An Uncut Diamond: A Memoir
By Angela N. Hsi, Ph.D.
An Uncut Diamond: A Memoir is the fascinating, brutally honest story of one young woman’s pursuit of academic freedom across two continents, rife cross-cultural misconceptions, and distrust. It is the story of her encounters with the pivotal points of history, societal upheavals, and political clashes that have shaped both the modern world and a modern woman. It also relates the very personal story of family ties, which shatter and strengthen, even as her own dreams alternately come to fruition and perish. An Uncut Diamond is a compelling tale filled with the author’s experience of sweeping changes, both private and public, and observations and learning that could only be gained by living through such times. It is a true story. It is her story.
This memoir narrates how Smithson experienced a poor and somewhat turbulent childhood that took her and her family to Tennessee, Illinois, and Missouri. She describes her parents, grandparents, her siblings, her daily experiences, the characters who played a role in her upbringing, and the memories of growing up in a different time. This nostalgic look back follows Smithson through her marriage at a young age in 1960 and offers a recap of her family.
With photos included, The Whippoorwill Calls offers a glimpse into one womans past guided by her faith in God, and the history that formed who she is today.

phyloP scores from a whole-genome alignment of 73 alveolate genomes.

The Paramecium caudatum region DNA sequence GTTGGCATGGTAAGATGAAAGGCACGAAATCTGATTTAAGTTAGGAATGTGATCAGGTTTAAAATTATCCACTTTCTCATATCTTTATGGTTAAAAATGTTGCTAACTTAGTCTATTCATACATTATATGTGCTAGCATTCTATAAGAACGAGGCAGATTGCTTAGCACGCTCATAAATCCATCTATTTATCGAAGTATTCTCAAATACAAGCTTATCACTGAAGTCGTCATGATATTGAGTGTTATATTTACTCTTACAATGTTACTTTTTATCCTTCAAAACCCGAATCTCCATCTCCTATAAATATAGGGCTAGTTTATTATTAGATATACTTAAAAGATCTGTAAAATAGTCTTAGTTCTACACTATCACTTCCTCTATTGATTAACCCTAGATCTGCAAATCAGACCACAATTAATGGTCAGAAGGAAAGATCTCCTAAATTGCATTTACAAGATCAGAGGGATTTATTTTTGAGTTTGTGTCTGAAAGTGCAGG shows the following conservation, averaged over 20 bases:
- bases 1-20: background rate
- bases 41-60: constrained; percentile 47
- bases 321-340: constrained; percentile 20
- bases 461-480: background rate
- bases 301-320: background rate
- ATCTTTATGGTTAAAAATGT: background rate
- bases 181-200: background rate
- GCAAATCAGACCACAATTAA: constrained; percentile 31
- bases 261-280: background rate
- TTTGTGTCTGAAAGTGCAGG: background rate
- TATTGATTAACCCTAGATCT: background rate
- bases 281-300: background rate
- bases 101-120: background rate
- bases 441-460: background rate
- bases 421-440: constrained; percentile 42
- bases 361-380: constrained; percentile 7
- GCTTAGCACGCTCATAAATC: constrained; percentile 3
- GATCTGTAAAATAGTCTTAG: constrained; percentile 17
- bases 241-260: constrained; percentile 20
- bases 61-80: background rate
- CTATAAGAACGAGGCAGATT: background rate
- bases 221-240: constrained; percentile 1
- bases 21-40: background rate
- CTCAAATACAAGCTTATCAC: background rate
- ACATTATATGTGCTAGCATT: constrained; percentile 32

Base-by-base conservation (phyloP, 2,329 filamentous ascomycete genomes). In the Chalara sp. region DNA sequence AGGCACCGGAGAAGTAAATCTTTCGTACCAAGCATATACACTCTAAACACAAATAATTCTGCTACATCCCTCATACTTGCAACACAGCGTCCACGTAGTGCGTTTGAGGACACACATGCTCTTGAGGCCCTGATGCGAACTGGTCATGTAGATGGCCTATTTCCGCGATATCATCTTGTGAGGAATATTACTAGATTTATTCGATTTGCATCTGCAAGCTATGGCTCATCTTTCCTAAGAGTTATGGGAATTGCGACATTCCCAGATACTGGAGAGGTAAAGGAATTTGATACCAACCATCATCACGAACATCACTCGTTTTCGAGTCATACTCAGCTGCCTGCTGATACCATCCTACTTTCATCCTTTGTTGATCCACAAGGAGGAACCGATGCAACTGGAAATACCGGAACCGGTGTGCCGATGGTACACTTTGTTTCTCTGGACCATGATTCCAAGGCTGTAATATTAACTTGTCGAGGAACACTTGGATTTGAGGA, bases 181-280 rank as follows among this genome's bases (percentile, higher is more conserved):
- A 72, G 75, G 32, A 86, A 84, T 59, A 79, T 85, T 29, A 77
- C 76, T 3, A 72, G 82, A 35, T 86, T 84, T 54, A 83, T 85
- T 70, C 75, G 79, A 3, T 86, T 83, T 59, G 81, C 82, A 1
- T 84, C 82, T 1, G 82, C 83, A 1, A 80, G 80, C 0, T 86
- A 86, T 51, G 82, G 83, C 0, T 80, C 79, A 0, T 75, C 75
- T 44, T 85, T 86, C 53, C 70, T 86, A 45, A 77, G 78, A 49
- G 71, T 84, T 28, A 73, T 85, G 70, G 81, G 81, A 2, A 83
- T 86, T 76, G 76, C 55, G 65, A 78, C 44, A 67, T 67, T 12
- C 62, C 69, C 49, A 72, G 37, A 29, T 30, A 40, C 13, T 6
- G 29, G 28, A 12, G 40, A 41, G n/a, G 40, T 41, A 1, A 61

Nominated for the NAACP Image Award for Outstanding Literary Work
Named a Best Book of the Year by The Root
Chosen by Emma Straub as a Best New Celebrity Memoir
“A book of essays as raw and honest as anyone has ever produced.” — Lena Dunham, Lenny Letter
In the spirit of Amy Poehler’s Yes Please, Lena Dunham’s Not That Kind of Girl, and Roxane Gay's Bad Feminist, a powerful collection of essays about gender, sexuality, race, beauty, Hollywood, and what it means to be a modern woman.
One month before the release of the highly anticipated film The Birth of a Nation, actress Gabrielle Union shook the world with a vulnerable and impassioned editorial in which she urged our society to have compassion for victims of sexual violence. In the wake of rape allegations made against director and actor Nate Parker, Union—a forty-four-year-old actress who launched her career with roles in iconic ’90s movies—instantly became the insightful, outspoken actress that Hollywood has been desperately awaiting. With honesty and heartbreaking wisdom, she revealed her own trauma as a victim of sexual assault: "It is for you that I am speaking. This is real. We are real."
In this moving collection of thought provoking essays infused with her unique wisdom and deep humor, Union uses that same fearlessness to tell astonishingly personal and true stories about power, color, gender, feminism, and fame. Union tackles a range of experiences, including bullying, beauty standards, and competition between women in Hollywood, growing up in white California suburbia and then spending summers with her black relatives in Nebraska, coping with crushes, puberty, and the divorce of her parents. Genuine and perceptive, Union bravely lays herself bare, uncovering a complex and courageous life of self-doubt and self-discovery with incredible poise and brutal honesty. Throughout, she compels us to be ethical and empathetic, and reminds us of the importance of confidence, self-awareness, and the power of sharing truth, laughter, and support.